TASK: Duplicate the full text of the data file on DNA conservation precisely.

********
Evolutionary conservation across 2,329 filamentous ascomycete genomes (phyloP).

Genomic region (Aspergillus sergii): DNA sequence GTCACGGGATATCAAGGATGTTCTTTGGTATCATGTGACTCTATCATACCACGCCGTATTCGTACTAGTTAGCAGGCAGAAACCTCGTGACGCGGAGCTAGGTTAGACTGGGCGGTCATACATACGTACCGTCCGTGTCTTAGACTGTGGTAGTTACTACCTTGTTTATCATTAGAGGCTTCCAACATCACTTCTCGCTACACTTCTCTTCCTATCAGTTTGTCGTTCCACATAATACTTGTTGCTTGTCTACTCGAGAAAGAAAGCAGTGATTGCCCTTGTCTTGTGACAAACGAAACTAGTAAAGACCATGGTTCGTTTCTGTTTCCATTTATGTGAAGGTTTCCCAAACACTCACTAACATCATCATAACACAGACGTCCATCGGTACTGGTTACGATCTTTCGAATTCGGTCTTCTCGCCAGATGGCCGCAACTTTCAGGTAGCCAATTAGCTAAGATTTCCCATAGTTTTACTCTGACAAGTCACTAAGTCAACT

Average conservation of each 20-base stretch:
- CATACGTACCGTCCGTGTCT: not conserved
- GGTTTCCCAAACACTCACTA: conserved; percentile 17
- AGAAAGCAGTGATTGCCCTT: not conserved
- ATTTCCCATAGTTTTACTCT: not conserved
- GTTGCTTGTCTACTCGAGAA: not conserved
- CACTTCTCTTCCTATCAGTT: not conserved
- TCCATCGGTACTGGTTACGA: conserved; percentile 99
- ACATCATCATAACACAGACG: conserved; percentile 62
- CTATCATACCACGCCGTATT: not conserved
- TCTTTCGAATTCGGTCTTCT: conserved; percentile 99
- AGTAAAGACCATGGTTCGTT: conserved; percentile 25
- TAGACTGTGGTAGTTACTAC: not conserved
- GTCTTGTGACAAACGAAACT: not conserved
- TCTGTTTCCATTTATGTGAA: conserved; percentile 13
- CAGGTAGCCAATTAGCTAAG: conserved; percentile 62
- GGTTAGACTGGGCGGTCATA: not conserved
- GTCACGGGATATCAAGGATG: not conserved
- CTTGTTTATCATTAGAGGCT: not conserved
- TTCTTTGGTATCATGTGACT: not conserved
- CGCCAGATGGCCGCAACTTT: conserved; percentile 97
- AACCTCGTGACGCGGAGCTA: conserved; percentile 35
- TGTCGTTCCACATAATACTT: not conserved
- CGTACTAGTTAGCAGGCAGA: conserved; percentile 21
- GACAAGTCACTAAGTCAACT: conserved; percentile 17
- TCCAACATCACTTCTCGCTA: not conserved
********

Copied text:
Evolutionary conservation across 2,329 filamentous ascomycete genomes (phyloP).

Genomic region (Aspergillus sergii): DNA sequence GTCACGGGATATCAAGGATGTTCTTTGGTATCATGTGACTCTATCATACCACGCCGTATTCGTACTAGTTAGCAGGCAGAAACCTCGTGACGCGGAGCTAGGTTAGACTGGGCGGTCATACATACGTACCGTCCGTGTCTTAGACTGTGGTAGTTACTACCTTGTTTATCATTAGAGGCTTCCAACATCACTTCTCGCTACACTTCTCTTCCTATCAGTTTGTCGTTCCACATAATACTTGTTGCTTGTCTACTCGAGAAAGAAAGCAGTGATTGCCCTTGTCTTGTGACAAACGAAACTAGTAAAGACCATGGTTCGTTTCTGTTTCCATTTATGTGAAGGTTTCCCAAACACTCACTAACATCATCATAACACAGACGTCCATCGGTACTGGTTACGATCTTTCGAATTCGGTCTTCTCGCCAGATGGCCGCAACTTTCAGGTAGCCAATTAGCTAAGATTTCCCATAGTTTTACTCTGACAAGTCACTAAGTCAACT

Average conservation of each 20-base stretch:
- CATACGTACCGTCCGTGTCT: not conserved
- GGTTTCCCAAACACTCACTA: conserved; percentile 17
- AGAAAGCAGTGATTGCCCTT: not conserved
- ATTTCCCATAGTTTTACTCT: not conserved
- GTTGCTTGTCTACTCGAGAA: not conserved
- CACTTCTCTTCCTATCAGTT: not conserved
- TCCATCGGTACTGGTTACGA: conserved; percentile 99
- ACATCATCATAACACAGACG: conserved; percentile 62
- CTATCATACCACGCCGTATT: not conserved
- TCTTTCGAATTCGGTCTTCT: conserved; percentile 99
- AGTAAAGACCATGGTTCGTT: conserved; percentile 25
- TAGACTGTGGTAGTTACTAC: not conserved
- GTCTTGTGACAAACGAAACT: not conserved
- TCTGTTTCCATTTATGTGAA: conserved; percentile 13
- CAGGTAGCCAATTAGCTAAG: conserved; percentile 62
- GGTTAGACTGGGCGGTCATA: not conserved
- GTCACGGGATATCAAGGATG: not conserved
- CTTGTTTATCATTAGAGGCT: not conserved
- TTCTTTGGTATCATGTGACT: not conserved
- CGCCAGATGGCCGCAACTTT: conserved; percentile 97
- AACCTCGTGACGCGGAGCTA: conserved; percentile 35
- TGTCGTTCCACATAATACTT: not conserved
- CGTACTAGTTAGCAGGCAGA: conserved; percentile 21
- GACAAGTCACTAAGTCAACT: conserved; percentile 17
- TCCAACATCACTTCTCGCTA: not conserved